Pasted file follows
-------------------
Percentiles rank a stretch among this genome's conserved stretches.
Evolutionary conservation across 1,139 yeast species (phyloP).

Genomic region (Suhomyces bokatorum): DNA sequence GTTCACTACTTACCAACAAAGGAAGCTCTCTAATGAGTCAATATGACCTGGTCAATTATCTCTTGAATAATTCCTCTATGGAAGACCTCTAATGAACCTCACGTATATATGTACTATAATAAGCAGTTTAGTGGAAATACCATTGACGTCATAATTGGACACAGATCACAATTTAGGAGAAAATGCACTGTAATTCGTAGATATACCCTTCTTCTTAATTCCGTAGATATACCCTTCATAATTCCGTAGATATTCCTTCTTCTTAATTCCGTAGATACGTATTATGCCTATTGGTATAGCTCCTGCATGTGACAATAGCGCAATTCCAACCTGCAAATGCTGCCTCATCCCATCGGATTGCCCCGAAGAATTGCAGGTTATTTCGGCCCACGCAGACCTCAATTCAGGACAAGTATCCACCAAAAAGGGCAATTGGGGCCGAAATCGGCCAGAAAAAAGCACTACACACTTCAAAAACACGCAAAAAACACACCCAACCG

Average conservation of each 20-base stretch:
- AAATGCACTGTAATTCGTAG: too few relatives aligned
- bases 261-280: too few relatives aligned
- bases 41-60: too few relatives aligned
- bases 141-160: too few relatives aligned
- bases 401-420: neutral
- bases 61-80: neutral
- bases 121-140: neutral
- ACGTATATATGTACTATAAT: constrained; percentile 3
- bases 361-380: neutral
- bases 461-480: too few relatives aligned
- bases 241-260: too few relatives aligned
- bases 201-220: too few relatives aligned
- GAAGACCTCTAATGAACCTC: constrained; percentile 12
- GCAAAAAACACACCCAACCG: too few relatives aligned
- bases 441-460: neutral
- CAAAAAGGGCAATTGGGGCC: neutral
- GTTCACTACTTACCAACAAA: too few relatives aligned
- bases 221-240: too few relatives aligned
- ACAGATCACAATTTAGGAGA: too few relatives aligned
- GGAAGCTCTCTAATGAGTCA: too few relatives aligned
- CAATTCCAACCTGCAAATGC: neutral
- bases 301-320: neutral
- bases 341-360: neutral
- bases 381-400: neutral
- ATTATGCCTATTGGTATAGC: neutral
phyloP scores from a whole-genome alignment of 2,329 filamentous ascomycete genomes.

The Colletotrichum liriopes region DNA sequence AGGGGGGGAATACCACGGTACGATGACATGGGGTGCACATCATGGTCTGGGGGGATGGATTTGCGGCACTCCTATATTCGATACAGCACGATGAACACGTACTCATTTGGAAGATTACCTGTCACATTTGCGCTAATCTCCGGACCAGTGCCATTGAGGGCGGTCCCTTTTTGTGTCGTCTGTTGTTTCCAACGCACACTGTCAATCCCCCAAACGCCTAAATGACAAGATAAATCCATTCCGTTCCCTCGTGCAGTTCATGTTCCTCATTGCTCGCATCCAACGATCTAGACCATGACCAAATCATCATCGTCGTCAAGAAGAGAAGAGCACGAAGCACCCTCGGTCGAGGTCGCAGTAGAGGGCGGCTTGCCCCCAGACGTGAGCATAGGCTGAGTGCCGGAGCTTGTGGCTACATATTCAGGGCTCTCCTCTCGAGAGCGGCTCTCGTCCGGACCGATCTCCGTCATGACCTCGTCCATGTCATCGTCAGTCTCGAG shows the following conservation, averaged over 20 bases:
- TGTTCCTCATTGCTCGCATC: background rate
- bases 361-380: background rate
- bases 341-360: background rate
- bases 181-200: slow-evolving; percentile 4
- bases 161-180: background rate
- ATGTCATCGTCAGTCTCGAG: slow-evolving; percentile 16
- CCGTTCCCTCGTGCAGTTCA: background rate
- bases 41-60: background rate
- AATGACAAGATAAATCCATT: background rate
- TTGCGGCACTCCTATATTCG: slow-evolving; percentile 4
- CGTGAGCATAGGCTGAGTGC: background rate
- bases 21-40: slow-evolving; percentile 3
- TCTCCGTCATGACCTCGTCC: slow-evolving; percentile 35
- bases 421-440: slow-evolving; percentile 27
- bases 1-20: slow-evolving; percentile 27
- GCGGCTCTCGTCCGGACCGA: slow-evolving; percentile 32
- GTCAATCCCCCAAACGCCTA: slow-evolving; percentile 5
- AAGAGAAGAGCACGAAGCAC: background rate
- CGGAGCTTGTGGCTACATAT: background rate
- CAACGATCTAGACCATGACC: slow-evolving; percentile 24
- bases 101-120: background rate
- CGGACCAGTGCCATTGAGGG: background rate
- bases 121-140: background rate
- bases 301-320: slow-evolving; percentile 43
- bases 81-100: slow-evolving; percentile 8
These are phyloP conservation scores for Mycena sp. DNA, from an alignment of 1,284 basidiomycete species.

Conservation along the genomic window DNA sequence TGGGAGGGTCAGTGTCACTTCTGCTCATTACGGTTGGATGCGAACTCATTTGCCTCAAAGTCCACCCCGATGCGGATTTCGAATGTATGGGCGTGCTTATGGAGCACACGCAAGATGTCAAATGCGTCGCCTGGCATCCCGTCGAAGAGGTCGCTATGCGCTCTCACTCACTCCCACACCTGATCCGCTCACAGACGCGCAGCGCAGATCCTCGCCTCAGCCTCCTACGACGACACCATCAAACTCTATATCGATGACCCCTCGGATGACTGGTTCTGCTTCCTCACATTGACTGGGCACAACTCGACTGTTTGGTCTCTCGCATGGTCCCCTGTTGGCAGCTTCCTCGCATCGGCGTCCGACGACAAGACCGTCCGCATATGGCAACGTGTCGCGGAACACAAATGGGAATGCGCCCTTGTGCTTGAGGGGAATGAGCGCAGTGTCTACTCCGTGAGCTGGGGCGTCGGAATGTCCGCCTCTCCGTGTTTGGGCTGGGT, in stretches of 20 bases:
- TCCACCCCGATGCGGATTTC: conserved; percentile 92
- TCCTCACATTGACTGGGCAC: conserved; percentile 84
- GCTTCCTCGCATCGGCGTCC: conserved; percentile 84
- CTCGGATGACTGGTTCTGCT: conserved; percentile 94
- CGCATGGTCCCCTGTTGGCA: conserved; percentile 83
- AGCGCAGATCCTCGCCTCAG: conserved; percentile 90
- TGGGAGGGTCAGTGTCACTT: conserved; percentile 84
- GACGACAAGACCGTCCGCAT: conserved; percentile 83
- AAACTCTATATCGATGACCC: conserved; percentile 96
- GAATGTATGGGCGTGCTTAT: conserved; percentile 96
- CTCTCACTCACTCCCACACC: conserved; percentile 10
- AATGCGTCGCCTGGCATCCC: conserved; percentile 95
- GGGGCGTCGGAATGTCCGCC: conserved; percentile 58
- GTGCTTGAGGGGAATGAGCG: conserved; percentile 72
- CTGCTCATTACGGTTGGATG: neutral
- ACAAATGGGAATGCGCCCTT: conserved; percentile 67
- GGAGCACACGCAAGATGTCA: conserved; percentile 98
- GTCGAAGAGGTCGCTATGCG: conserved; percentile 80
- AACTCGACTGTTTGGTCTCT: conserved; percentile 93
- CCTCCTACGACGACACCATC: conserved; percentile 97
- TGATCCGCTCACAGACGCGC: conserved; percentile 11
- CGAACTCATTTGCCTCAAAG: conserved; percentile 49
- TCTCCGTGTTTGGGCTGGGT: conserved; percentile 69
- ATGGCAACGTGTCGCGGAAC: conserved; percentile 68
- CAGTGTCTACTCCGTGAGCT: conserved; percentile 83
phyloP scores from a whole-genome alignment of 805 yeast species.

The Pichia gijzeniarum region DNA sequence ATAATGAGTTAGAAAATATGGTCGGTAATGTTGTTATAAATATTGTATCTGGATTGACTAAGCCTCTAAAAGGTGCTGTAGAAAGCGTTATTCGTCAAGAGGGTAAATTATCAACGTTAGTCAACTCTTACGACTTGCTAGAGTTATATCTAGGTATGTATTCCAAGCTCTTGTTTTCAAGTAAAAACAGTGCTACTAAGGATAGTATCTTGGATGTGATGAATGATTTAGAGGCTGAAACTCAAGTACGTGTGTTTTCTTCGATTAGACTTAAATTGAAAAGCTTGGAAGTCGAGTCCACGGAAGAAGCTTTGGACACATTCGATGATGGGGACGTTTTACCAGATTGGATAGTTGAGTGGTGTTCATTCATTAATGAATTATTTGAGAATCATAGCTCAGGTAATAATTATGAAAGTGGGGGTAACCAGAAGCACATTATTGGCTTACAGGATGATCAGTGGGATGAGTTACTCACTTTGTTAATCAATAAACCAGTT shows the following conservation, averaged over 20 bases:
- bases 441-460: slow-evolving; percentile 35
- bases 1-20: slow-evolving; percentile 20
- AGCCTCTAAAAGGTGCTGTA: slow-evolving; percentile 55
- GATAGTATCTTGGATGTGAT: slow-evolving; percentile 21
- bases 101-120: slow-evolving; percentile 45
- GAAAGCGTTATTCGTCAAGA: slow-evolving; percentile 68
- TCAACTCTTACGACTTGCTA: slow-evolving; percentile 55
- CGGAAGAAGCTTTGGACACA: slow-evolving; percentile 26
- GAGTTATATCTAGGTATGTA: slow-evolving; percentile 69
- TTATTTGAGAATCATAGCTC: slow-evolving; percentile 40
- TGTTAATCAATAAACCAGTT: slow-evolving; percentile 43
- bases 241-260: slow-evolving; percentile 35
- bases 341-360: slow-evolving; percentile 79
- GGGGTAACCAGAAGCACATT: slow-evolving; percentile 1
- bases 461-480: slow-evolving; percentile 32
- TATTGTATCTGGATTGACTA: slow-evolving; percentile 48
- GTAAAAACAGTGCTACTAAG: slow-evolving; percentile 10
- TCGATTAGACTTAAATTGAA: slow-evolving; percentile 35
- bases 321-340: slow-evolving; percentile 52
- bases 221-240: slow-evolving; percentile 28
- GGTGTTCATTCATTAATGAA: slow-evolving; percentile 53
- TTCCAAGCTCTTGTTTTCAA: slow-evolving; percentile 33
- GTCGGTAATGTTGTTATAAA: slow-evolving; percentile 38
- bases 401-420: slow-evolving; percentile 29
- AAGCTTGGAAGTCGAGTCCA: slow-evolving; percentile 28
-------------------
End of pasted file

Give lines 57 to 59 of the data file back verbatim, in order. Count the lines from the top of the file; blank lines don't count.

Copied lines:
These are phyloP conservation scores for Mycena sp. DNA, from an alignment of 1,284 basidiomycete species.

Conservation along the genomic window DNA sequence TGGGAGGGTCAGTGTCACTTCTGCTCATTACGGTTGGATGCGAACTCATTTGCCTCAAAGTCCACCCCGATGCGGATTTCGAATGTATGGGCGTGCTTATGGAGCACACGCAAGATGTCAAATGCGTCGCCTGGCATCCCGTCGAAGAGGTCGCTATGCGCTCTCACTCACTCCCACACCTGATCCGCTCACAGACGCGCAGCGCAGATCCTCGCCTCAGCCTCCTACGACGACACCATCAAACTCTATATCGATGACCCCTCGGATGACTGGTTCTGCTTCCTCACATTGACTGGGCACAACTCGACTGTTTGGTCTCTCGCATGGTCCCCTGTTGGCAGCTTCCTCGCATCGGCGTCCGACGACAAGACCGTCCGCATATGGCAACGTGTCGCGGAACACAAATGGGAATGCGCCCTTGTGCTTGAGGGGAATGAGCGCAGTGTCTACTCCGTGAGCTGGGGCGTCGGAATGTCCGCCTCTCCGTGTTTGGGCTGGGT, in stretches of 20 bases:
- TCCACCCCGATGCGGATTTC: conserved; percentile 92